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Volume (Double Integral)

  1. Nov 10, 2012 #1
    Find the exact volume of the solid between the paraboloids [itex]z=2x ^{2}+y ^{2}[/itex] and [itex]z=8-x ^{2}-2y ^{2}[/itex] and inside the cylinder [itex]x ^{2}+y ^{2}=1[/itex].

    I really don't know how to set this up. Would it be something like ∫∫(2x^2+y^2)-(8-x^2-2y^2)dA + ∫∫(x^2+y^2-1)dA ?

    If so, how would I find the bounds of integration?
  2. jcsd
  3. Nov 10, 2012 #2
    Just like integrating areas between two curves in the plane, you need to determine additional information. First, which surface is on top and which surface is below? Rigorously, which function's values are greater in the region we are interested in? This is important for which volume is subtracted from which, as we want the volume of a solid to be positive. If you are not familiar with the equations of paraboloids, graph some cross sections to get a picture of the surface. If you have access to a 3d-graphing system, use that to verify your answer.
    Next, where do the surfaces intersect within the region of interest, if anywhere? If they intersect within the region you are integrating over (the circle x^2 + y^2 = 1), you may need to break up the volume integral, as the volume changes sign if the surface that used to be below crosses the second surface and is now on top (just like when curves cross each other when doing area integrals).
    Finally, use your information to determine the region in the xy-plane over which you will integrate the volume under the surfaces. If they do not intersect, you are simply integrating over the circular region x^2+y^2 = 1, which covers a cylindrical region of volume. Once you set up your integral correctly, you may want to change to a more convenient system of coordinates for integrating over a circular region, such as cylindrical coordinates.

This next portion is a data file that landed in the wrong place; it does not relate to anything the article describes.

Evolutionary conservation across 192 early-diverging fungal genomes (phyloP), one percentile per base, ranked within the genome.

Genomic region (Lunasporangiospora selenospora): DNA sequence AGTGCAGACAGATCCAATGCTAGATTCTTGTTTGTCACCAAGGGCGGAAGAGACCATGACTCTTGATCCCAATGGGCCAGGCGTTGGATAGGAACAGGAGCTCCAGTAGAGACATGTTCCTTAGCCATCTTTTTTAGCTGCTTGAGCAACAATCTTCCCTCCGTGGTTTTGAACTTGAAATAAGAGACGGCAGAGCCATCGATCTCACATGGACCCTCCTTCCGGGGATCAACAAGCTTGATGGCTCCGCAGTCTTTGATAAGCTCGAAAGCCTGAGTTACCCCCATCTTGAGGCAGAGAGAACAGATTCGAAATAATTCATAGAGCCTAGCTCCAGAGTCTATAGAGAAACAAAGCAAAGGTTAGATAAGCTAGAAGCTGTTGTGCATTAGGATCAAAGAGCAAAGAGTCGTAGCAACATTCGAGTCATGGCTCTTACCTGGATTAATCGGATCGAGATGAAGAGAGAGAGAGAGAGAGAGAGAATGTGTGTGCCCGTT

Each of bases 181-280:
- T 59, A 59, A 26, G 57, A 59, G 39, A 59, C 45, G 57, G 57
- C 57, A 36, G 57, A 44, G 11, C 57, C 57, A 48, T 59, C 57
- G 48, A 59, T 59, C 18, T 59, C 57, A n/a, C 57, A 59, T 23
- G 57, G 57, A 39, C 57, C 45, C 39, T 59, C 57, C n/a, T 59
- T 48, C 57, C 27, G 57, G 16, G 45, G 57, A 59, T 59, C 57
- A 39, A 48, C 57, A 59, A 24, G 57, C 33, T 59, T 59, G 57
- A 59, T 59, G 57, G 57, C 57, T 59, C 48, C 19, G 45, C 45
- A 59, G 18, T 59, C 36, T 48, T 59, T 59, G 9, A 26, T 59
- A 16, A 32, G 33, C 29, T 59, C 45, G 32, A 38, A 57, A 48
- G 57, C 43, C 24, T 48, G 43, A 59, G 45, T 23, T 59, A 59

Last edited: Nov 10, 2012
  4. Nov 10, 2012 #3

    Simon Bridge

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    What he said :)

    If you already know how to find the volume under a surface z=f(x,y) inside a cylinder, the this problem is likely a matter of doing exactly that for each surface and finding the difference. The likely gotcha is if the surfaces themselves intersect inside the cylinder.

    It is often easier to change coordinates to suit the symmetry.
  5. Nov 10, 2012 #4
    Thanks guys! z=8-x^2-2y^2 is on top

    So would it be... ∫∫(8-x^2-2y^2)-(2x^2+y^2)dA + ∫∫(x^2+y^2-1)dA ?

    I get how to solve the function for the volume, but typically I would find the bounds by setting the surfaces equal to each other to find intersection points and such, but setting them equal...
    I get 9=4y^2 + 4x^2
  6. Nov 10, 2012 #5

    Simon Bridge

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    So the intersection is a circle at a constant z?! (you should always relate your equations to geometry.)
    1. Check to see if any part of that intersection lies inside x^2+y^2=1 (the cylinder).

    if none of it does - then the limits are entirely determined by the bounds of the cylinder instead of the intersection curve. (You realize you can do a volume integral between any limits you like - you are not restricted to the region between two surfaces?)
  7. Nov 11, 2012 #6
    Alright! So, I found that...
    [itex]\int\limits_{-1}^{1}\int\limits_{-\sqrt{1-x ^{2}}}^{\sqrt{1-x ^{2}}}8-3x ^{2}-3y ^{2}dydx[/itex]
    I found the square root part because [itex]y=\sqrt{1-x ^{2}}[/itex]

    Is this correct, so all I have to do now is solve?

    Thank you
  8. Nov 11, 2012 #7

    Simon Bridge

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    That looks like the right shape - you understand that I'm not going to actually do it unless someone pays me :)

    Did you check to see if any of the intersection of the surfaces was inside the cylinder in question?
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